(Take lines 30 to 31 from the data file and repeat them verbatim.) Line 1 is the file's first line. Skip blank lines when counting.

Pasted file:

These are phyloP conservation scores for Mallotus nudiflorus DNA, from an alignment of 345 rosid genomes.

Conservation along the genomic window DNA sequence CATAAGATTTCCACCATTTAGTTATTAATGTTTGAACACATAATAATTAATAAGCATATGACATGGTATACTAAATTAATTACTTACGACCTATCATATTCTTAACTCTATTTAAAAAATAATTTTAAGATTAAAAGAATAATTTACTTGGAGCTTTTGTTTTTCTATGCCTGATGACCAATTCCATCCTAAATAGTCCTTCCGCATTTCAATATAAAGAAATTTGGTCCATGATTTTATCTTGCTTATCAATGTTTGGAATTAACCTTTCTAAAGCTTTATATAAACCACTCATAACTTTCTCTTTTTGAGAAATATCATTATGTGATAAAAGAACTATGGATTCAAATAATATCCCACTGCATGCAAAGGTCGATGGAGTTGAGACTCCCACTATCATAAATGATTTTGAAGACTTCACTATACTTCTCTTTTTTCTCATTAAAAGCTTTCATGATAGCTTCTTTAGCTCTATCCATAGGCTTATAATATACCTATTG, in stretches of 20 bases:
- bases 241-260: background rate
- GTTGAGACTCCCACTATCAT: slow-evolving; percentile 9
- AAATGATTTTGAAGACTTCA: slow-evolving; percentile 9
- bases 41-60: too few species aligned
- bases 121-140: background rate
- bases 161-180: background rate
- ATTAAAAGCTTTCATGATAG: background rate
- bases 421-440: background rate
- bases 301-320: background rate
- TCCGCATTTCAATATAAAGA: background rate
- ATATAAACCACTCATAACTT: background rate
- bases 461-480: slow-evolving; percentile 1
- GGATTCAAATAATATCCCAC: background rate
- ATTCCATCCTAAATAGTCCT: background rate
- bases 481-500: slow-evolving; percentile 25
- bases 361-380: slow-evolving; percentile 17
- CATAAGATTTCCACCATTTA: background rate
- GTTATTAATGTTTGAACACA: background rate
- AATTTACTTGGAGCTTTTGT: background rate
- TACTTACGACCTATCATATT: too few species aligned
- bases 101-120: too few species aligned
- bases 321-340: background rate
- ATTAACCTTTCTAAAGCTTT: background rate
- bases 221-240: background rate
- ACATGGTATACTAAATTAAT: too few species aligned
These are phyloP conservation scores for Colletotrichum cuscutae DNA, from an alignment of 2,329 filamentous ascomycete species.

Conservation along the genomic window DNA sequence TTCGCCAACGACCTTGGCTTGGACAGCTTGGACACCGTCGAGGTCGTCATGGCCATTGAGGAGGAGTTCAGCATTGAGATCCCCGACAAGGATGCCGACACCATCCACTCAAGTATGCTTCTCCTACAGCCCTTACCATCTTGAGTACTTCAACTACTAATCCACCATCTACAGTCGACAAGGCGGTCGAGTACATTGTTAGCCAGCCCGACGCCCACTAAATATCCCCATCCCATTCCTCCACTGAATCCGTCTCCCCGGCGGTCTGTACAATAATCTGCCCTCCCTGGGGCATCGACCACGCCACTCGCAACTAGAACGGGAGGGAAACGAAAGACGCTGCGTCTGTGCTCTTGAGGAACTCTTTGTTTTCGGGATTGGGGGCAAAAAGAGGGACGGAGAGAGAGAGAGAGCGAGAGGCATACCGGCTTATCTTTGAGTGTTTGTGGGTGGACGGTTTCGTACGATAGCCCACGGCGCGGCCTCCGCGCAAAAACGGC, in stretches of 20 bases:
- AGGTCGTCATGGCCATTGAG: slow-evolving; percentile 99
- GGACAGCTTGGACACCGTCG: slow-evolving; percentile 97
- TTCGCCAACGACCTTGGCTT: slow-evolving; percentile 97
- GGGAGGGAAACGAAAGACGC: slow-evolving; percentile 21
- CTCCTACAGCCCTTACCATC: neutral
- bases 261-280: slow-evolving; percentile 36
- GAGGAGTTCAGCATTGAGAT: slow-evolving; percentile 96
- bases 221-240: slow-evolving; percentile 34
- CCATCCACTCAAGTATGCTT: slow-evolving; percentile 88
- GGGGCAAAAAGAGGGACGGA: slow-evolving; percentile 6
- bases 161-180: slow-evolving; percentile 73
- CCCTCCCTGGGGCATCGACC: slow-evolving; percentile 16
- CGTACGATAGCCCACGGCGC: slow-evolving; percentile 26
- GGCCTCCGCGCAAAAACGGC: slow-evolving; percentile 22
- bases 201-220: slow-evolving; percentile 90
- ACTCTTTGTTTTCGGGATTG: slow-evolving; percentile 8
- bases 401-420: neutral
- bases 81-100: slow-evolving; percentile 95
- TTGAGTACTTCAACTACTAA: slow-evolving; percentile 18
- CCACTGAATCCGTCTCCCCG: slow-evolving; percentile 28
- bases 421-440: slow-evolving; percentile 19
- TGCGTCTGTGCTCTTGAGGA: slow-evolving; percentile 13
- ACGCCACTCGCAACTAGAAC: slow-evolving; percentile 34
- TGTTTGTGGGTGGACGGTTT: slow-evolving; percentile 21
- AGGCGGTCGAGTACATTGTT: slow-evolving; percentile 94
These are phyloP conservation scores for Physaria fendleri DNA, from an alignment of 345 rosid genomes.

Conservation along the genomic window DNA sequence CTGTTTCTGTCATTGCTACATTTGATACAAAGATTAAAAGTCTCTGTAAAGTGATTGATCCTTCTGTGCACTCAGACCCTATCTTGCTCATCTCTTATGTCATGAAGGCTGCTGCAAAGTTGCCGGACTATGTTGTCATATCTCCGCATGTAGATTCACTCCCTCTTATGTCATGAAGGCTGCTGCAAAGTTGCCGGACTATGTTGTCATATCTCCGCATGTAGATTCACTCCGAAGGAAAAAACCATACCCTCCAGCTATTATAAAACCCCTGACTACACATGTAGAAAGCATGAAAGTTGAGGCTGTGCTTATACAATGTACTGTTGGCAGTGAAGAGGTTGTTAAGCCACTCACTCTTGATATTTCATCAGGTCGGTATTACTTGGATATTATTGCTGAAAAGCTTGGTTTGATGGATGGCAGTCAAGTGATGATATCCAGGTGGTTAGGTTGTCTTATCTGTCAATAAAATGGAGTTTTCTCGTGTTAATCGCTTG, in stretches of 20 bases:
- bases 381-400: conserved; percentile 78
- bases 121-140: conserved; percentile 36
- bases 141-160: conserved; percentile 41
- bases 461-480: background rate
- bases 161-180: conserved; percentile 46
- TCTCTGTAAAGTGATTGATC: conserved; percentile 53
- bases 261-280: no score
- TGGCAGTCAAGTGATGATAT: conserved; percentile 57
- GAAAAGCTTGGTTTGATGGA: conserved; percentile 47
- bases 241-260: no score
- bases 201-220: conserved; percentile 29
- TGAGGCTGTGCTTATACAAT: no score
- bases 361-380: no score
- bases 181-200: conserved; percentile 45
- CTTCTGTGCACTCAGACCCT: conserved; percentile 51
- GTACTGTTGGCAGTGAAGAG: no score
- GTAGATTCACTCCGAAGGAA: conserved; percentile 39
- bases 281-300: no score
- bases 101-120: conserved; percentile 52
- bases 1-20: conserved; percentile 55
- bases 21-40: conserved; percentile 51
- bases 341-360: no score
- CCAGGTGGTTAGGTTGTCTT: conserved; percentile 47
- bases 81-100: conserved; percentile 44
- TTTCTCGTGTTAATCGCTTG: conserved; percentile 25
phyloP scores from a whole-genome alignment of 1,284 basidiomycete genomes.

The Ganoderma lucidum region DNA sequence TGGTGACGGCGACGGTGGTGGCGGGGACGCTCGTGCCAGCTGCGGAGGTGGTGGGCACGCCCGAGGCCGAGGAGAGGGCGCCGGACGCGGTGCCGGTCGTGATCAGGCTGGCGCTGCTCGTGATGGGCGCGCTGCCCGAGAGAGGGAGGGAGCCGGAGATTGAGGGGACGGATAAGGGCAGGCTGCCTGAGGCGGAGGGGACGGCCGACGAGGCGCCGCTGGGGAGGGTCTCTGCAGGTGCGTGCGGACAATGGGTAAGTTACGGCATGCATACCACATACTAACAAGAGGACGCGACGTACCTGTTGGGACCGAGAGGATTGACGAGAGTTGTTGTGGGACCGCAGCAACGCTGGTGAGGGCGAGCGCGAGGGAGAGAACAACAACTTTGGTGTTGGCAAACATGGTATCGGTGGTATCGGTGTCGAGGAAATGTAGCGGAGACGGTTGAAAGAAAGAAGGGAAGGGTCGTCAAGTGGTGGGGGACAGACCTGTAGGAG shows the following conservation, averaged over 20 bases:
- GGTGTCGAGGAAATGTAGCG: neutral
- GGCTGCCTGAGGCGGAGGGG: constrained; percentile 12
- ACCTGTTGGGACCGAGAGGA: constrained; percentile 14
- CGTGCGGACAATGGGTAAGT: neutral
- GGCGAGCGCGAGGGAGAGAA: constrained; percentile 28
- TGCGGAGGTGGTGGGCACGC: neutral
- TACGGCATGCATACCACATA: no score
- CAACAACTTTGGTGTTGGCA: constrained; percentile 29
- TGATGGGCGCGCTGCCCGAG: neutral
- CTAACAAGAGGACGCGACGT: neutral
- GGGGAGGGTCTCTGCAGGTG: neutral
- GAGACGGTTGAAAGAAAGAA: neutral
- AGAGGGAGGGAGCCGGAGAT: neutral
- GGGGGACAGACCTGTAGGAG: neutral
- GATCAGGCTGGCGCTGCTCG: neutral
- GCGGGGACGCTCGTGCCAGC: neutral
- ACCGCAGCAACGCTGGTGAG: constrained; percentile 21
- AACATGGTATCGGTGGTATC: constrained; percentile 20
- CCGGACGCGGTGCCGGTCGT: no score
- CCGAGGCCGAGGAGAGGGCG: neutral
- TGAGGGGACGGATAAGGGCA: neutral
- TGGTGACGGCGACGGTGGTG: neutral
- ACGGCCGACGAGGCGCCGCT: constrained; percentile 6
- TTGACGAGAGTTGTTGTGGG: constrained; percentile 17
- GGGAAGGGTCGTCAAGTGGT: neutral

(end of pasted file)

- AGGTCGTCATGGCCATTGAG: slow-evolving; percentile 99
- GGACAGCTTGGACACCGTCG: slow-evolving; percentile 97